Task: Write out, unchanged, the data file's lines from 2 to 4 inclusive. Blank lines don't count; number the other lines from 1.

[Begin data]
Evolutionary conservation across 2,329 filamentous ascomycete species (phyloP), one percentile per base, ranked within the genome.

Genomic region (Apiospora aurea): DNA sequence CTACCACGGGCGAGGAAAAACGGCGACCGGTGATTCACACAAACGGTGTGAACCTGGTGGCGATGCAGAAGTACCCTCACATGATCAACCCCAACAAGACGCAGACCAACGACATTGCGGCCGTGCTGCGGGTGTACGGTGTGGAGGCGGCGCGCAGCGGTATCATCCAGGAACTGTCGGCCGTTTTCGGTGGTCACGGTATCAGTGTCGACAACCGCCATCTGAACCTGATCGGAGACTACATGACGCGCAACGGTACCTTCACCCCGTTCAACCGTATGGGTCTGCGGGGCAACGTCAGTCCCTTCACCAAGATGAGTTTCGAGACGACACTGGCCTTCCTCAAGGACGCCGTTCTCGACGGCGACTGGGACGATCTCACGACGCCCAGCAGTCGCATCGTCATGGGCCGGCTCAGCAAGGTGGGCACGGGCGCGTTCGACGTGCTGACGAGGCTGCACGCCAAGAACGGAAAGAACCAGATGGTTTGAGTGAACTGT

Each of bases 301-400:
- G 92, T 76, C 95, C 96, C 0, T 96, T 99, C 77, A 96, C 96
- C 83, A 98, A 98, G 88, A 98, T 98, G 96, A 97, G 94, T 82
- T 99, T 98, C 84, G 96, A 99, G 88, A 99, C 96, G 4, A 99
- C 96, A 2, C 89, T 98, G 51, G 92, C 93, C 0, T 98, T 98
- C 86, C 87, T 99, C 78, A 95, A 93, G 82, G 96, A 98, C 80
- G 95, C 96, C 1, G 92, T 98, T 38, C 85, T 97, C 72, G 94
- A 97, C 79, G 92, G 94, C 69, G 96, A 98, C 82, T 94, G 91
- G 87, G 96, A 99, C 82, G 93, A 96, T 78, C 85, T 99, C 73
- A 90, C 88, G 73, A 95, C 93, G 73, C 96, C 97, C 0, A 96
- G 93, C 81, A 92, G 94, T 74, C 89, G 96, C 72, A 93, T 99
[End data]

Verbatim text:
Genomic region (Apiospora aurea): DNA sequence CTACCACGGGCGAGGAAAAACGGCGACCGGTGATTCACACAAACGGTGTGAACCTGGTGGCGATGCAGAAGTACCCTCACATGATCAACCCCAACAAGACGCAGACCAACGACATTGCGGCCGTGCTGCGGGTGTACGGTGTGGAGGCGGCGCGCAGCGGTATCATCCAGGAACTGTCGGCCGTTTTCGGTGGTCACGGTATCAGTGTCGACAACCGCCATCTGAACCTGATCGGAGACTACATGACGCGCAACGGTACCTTCACCCCGTTCAACCGTATGGGTCTGCGGGGCAACGTCAGTCCCTTCACCAAGATGAGTTTCGAGACGACACTGGCCTTCCTCAAGGACGCCGTTCTCGACGGCGACTGGGACGATCTCACGACGCCCAGCAGTCGCATCGTCATGGGCCGGCTCAGCAAGGTGGGCACGGGCGCGTTCGACGTGCTGACGAGGCTGCACGCCAAGAACGGAAAGAACCAGATGGTTTGAGTGAACTGT

Each of bases 301-400:
- G 92, T 76, C 95, C 96, C 0, T 96, T 99, C 77, A 96, C 96